Thursday, November 7, 2013

Georgia Non-Profit Hospital Earnings On Fire Under Obamacare and Headed Much Higher

From a review of the Electronic Municipal Market Access (EMMA), I found 11 Non-Profit Hospital Organizations headquartered in the State of Georgia with Net Assets at the most recent date reported of more than $400 mil each.  Below here are the Bottom Line Profits, Total Operating Revenues  and the related Profit Margin Percentages in the most recent audited fiscal year reported for each of these 11 Georgia Non-Profit Hospital Organizations:



Annual Bottom

  Fiscal Line Total Profit

City Year Net Operating Margin

HQs End Income Revenues %

mils $s mils $s
Georgia Hospital Organizations

Children's HealthCare Atlanta Atlanta Dec 2012          395             1,135 34.8%
Emory Healthcare Atlanta Aug 2012          124             2,479 5.0%
Piedmont Health Care Atlanta Jun 2012          115             1,492 7.7%
Wellstar Health System Marietta Jun 2012            86             1,463 5.9%
Northeast Georgia Health System Gainesville Sep 2012            76               634 12.0%
Gwinnett Hospital System Duluth Jun 2013            63               587 10.7%
Hamilton Health Care System Duluth Sep 2012            48               265 18.1%
University Health Richmond County Augusta Dec 2012            47               457 10.3%
Central Georgia Health System Macon Sep 2012            42               725 5.8%
Archbold Medical Center Thomasville Sep 2012            31               319 9.7%
Phoebe Putney Health System Albany Jul 2012              7               620 1.1%

Total all 11

      1,034           10,176 10.2%

Note:  In deriving the above Emory Healthcare amounts, I started with the Consolidated Emory University amounts and then backed out the Emory University without Emory Healthcare included amounts.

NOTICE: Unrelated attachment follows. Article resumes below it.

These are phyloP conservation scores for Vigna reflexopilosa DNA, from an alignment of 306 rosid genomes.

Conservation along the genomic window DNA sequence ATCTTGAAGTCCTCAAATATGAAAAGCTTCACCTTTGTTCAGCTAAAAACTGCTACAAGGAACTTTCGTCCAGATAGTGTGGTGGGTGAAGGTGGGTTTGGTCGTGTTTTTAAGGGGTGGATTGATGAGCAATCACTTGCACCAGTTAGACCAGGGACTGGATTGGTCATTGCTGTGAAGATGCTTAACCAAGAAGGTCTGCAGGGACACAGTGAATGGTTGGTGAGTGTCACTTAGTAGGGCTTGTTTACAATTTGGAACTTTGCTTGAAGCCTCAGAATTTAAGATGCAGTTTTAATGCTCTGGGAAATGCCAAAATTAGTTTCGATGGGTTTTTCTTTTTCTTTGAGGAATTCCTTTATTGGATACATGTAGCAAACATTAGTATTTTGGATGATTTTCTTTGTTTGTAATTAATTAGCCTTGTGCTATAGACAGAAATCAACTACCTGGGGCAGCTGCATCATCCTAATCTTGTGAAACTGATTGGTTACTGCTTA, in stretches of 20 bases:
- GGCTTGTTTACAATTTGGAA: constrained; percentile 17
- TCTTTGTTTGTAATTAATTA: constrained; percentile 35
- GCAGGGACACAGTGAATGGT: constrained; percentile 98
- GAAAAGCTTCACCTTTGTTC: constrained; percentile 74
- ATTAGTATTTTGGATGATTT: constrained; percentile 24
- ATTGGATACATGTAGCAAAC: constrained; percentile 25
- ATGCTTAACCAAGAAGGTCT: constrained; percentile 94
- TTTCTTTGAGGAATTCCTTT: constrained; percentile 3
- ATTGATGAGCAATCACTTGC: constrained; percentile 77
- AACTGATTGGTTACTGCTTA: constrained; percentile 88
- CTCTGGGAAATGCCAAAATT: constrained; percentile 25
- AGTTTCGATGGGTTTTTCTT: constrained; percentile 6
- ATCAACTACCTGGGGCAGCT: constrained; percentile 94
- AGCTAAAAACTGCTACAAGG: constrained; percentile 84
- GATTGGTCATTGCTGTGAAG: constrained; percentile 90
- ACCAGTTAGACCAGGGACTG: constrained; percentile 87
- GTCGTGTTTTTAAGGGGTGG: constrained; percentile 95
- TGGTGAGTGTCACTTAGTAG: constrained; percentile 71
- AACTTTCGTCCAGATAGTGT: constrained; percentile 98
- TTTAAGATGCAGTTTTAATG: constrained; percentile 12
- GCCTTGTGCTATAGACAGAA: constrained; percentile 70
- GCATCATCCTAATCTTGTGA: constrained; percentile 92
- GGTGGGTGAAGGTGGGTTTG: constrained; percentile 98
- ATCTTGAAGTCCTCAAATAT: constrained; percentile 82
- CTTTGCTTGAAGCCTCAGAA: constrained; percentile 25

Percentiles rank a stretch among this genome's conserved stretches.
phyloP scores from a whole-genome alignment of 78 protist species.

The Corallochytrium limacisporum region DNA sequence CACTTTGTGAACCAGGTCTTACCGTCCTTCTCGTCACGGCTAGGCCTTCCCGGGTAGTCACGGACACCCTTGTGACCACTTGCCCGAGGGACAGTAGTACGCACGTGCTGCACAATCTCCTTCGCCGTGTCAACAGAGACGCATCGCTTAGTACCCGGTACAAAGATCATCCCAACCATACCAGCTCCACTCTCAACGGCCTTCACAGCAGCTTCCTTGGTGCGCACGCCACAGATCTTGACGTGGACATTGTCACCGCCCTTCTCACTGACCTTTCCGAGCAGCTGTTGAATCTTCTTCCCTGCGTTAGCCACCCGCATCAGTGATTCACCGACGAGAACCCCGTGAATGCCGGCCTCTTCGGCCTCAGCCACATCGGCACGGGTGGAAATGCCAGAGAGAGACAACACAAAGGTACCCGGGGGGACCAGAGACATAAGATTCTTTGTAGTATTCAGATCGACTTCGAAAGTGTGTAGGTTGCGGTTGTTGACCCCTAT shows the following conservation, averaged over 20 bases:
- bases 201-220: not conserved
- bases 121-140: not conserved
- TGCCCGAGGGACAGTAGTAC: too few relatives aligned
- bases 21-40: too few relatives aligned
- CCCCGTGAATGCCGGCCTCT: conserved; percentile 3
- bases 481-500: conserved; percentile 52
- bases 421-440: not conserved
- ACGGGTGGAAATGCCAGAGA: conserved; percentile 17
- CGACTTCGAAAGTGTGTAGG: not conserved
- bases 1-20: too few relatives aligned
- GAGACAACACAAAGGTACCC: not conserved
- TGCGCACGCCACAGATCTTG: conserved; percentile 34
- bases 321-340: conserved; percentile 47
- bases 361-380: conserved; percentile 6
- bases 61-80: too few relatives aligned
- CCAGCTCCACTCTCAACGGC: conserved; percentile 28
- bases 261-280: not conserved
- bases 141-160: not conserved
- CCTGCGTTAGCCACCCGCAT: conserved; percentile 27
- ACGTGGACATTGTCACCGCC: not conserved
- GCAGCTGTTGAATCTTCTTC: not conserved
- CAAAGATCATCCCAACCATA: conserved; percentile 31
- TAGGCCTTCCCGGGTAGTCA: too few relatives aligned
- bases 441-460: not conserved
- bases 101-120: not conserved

As you can see in the above chart, the Total Bottom Line Profits for these 11 Georgia Non-Profit Hospital Organizations was $1.034 bil in the most recent audited fiscal year reported, which was an exceptionally robust 10.2% of Total Operating Revenues.  As a comparison, the Combined Bottom Line Profit Margin of the prestigious 30 Dow Industrial companies is a lower 9.6% of their Total Revenues in the most recent year.

When you compare the 10.2% Total Bottom Line Profit Margin of these 11 Georgia Non-Profit Hospital Organizations with the 9.6% Total Bottom Line Profit Margin of the 30 Dow Industrials, which are some of the very best For-Profit US companies, the clear conclusion is that the earnings of these Georgia Hospital Organizations in the most recent year were on fire.

These very strong bottom line profits of these 11 Georgia Non-Profit Hospital Organizations were attributable to superb fiscal measures and much more effective health care delivery adopted by hospital executives and hospital employees, which were initiated in conjunction with Obamacare.  In addition, the strong US stock market and lower interest rates added to investment returns and thus also to bottom line profits of these Hospital Organizations.

But there's even much more to this incredibly positive earnings story.

When the Insurance Exchanges kick in starting in 2014, these Georgia Non-Profit Hospital Organizations should see their profits increase even more......and by quite a bit more.

Under the Affordable Care Act (ACA), Hospital Organizations' both future Hospital Operating Income and future Bottom Line Income will be bolstered robustly due to many of the Uninsured getting insurance and also due to the many of the Underinsured getting much better insurance.

Bottom Line Income is a combination of Hospital Operating Income and Non-Operating Income, with the latter being predominantly Investment Returns on Stocks and Bonds.

There are specifically two items which will drive higher Hospital Organization profits due to the ACA.

First, there is the Hospital Operating Statement Provision for Bad Debts' earnings charge which will be significantly reduced due to the substantially better insurance situation of hospital patients due to the ACA.  This Provision for Bad Debts' earnings charge is usually a separate report line on a Hospital Organization's audited Operating Statement.